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FDA resists pressure to tweak vaccine dosages to stretch supply

Extending the length of time between shots, or cutting doses by half, hasn’t been studied in clinical trials and could put “public health at risk.”
A healthcare worker receives a second Pfizer-BioNTech COVID-19 vaccine shot at Beaumont Health in Southfield, Mich., Tuesday, Jan. 5, 2021.
A healthcare worker receives a second Pfizer-BioNTech COVID-19 vaccine shot at Beaumont Health in Southfield, Mich., Tuesday, Jan. 5, 2021. [ PAUL SANCYA | AP ]
Published Jan. 6

WASHINGTON — The top U.S. drug regulator is resisting calls to tinker with how COVID-19 vaccines are administered, sticking to the scientific evidence and its own procedures after being more flexible in the face of outside pressure earlier in the pandemic.

There have been increasing calls worldwide to experiment with dosing regimens to speed up inoculation efforts and arrest a worsening pandemic. However, the Food and Drug Administration’s leadership pledged in a statement late Monday “to make decisions based on data and science.”

Extending the length of time between shots, or cutting doses by half, hasn’t been studied in clinical trials and could put “public health at risk,” said FDA Commissioner Stephen Hahn and Peter Marks, director of the agency’s office that oversees vaccines, in the statement.

While the FDA has been criticized for its earlier stand on treatments touted by President Donald Trump, its strong statement this week is emblematic of how the agency has handled vaccine reviews, demanding safety data that rejected Trump’s push for a vaccine by the November election and insisting on a public airing of that data while Trump clamored for authorization.

“The FDA has acquitted itself really well with vaccines,” said Jason Schwartz, an assistant professor in the Department of Health Policy and Management at the Yale School of Public Health. “There’s a clear lesson learned.”

While Trump administration officials had forecast that 20 million people would get shots by the end of 2020, just 4.73 million were delivered as of Tuesday, according to Bloomberg’s vaccine tracker. That shortfall has spurred speculation by some researchers, politicians and academics on how to get more shots into arms more quickly.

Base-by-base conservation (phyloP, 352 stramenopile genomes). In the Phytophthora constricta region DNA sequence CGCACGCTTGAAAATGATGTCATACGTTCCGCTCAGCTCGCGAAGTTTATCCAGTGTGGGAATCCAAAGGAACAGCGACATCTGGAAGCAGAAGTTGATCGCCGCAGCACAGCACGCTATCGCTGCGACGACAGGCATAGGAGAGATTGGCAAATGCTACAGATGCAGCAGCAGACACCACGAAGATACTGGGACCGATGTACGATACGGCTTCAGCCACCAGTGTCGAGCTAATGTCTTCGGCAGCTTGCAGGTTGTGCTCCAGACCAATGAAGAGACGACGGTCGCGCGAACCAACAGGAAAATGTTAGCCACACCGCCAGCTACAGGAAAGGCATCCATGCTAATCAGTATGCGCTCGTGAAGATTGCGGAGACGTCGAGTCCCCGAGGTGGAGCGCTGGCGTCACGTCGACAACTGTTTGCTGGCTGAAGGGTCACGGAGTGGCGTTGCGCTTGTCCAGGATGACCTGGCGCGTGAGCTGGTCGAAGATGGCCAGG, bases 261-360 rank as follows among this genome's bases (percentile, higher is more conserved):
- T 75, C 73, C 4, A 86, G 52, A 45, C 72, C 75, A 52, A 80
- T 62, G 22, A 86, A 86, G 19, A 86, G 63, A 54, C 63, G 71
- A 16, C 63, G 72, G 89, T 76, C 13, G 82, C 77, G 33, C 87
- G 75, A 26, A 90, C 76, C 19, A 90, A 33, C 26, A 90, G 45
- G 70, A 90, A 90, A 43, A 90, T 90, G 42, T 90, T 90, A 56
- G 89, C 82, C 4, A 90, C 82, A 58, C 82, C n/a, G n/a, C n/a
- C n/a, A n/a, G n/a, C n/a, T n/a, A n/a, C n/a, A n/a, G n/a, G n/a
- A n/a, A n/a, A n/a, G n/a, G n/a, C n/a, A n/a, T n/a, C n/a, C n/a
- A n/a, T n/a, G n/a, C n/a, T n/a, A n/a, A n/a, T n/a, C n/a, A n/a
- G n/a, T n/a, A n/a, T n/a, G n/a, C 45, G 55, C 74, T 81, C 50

On Sunday, Moncef Slaoui, Operation Warp Speed’s scientific adviser, said the U.S. government is considering cutting doses of the Moderna Inc. shot given to those age 18 to 55 by half. He said there is evidence showing the half-dose provides the same level of protection for that age group, but added that such a decision would be in the FDA’s purview.

“We know that some of these discussions about changing the dosing schedule or dose are based on a belief that changing the dose or dosing schedule can help get more vaccine to the public faster,” Hahn and Marks wrote. “However, making such changes that are not supported by adequate scientific evidence may ultimately be counterproductive to public health.”

Past criticism of the FDA has revolved around the agency’s authorization of treatments that were strongly pushed by Trump.

In March, the agency authorized the malaria treatment hydroxychloroquine for emergency use against COVID-19 after Trump repeatedly touted the drug, calling it a “game changer” even though clinical evidence of its efficacy was lacking. Research later showed the drug didn’t work against the virus and had dangerous side effects, leading the FDA to revoke the authorization in June.

Trump then began pushing the use of convalescent plasma from patients who recovered from the virus as a treatment that would “save countless lives.” The FDA authorized the therapy in August, but Hahn later had to walk back statements exaggerating its benefits. The commissioner has continued to back its use while clinical trials are underway.